National Security Brief: June 22, 2011

— Dueling bills on U.S. involvement in Libya will be introduced in the House, with one allowing continued fighting but barring ground troops and the other effectively ending any combat missions of any sort under the War Powers Act.

— Russia’s Justice Ministry “denied registration Wednesday to a new political party created by three prominent opposition leaders, effectively barring them from participating in upcoming parliamentary and presidential elections.”

— While U.S. defense contractors are anticipating Pentagon budget cuts, senior Pentagon and industry officials increasingly see a silver lining: They expect only marginal spending reductions over the next two or three years.  — There will be a war if President Ali Abudullah Saleh returns from medical treatment in Saudi Arabia to re-take the reins in Yemen, the country’s most powerful tribal lord told the Saudi King in a letter.  — China’s vice minister of foreign affairs warned that the U.S. should approach East Asian issues “in a very prudent way,” decrying neighbors for asking the U.S. to help resolve regional tensions.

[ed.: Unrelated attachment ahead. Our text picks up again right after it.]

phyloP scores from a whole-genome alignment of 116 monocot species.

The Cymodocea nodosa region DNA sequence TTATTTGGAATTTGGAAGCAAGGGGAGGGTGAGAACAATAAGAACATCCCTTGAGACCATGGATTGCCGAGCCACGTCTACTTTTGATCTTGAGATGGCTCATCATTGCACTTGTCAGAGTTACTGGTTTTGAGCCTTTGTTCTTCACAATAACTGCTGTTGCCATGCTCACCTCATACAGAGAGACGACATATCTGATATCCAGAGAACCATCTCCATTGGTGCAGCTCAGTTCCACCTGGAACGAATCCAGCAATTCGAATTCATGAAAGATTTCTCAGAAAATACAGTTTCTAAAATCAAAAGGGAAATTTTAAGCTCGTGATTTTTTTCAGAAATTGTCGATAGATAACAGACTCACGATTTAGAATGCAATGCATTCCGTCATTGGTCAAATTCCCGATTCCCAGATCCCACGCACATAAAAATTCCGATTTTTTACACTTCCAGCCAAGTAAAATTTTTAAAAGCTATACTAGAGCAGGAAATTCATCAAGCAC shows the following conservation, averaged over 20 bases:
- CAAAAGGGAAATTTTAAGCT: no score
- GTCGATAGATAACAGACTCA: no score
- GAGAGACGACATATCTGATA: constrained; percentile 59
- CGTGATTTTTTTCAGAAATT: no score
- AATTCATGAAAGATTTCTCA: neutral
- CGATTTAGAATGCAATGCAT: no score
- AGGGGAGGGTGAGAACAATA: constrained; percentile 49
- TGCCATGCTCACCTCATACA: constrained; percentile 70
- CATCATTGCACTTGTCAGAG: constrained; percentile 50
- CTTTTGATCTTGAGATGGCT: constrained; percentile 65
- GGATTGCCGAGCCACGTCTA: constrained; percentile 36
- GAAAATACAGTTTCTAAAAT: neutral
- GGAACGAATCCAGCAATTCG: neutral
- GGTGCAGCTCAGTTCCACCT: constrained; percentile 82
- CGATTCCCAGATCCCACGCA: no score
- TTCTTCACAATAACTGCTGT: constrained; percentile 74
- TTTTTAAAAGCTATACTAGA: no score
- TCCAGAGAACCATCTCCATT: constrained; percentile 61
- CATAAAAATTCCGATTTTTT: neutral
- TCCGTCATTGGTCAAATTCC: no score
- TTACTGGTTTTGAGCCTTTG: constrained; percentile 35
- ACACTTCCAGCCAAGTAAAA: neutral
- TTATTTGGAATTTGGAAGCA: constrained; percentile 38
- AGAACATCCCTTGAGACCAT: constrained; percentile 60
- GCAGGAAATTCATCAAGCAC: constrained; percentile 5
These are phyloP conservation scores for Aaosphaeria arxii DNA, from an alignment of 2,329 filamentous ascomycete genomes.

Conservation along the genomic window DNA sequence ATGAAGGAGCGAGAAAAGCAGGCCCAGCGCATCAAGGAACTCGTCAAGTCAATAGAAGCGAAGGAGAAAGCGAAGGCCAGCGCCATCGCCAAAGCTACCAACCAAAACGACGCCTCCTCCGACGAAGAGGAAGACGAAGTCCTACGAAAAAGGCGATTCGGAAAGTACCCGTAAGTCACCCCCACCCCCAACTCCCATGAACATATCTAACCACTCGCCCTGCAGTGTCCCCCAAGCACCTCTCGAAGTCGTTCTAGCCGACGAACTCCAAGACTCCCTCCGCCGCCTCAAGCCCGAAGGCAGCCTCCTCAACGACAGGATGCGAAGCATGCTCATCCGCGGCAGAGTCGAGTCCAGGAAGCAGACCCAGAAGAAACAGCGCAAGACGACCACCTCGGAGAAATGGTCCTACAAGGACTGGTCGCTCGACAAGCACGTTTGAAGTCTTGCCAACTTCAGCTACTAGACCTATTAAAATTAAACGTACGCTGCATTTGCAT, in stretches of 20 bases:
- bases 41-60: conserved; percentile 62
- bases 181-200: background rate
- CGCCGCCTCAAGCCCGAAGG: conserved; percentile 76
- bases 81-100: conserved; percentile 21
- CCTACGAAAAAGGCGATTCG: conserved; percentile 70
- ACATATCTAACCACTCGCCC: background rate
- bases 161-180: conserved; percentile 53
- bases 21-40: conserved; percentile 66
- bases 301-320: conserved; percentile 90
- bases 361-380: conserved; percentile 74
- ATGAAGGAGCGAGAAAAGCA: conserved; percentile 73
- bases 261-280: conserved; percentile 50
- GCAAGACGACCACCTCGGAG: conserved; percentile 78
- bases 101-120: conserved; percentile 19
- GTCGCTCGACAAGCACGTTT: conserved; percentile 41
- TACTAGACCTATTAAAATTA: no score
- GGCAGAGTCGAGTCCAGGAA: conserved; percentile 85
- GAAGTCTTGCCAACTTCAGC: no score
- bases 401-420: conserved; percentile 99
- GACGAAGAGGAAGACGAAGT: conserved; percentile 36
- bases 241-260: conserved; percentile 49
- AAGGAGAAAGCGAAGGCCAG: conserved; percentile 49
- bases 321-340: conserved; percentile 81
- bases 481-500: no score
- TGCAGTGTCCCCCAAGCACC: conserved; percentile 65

— Mexican federal authorities arrested Jose de Jesus Mendez Vargas, the leader of La Familia, a drug cartel known for drug running, kidnapping, extortion, intimidation and murder as well as espousing religious ideals. “With this arrest, what remained of the structure of this criminal organization has been destroyed,” a security spokesman said.


— A Bahraini military court sentenced eight prominent activists to life sentences and another 13 received lengthy sentences. The activists were accused of working with Iran to overthrow the monarchy in Bahrain.

— Syria’s foreign minister Walid al-Muallem accused the European Union of wanting to “plant strife and chaos” and denounced EU sanctions against Syria as a form of “war.”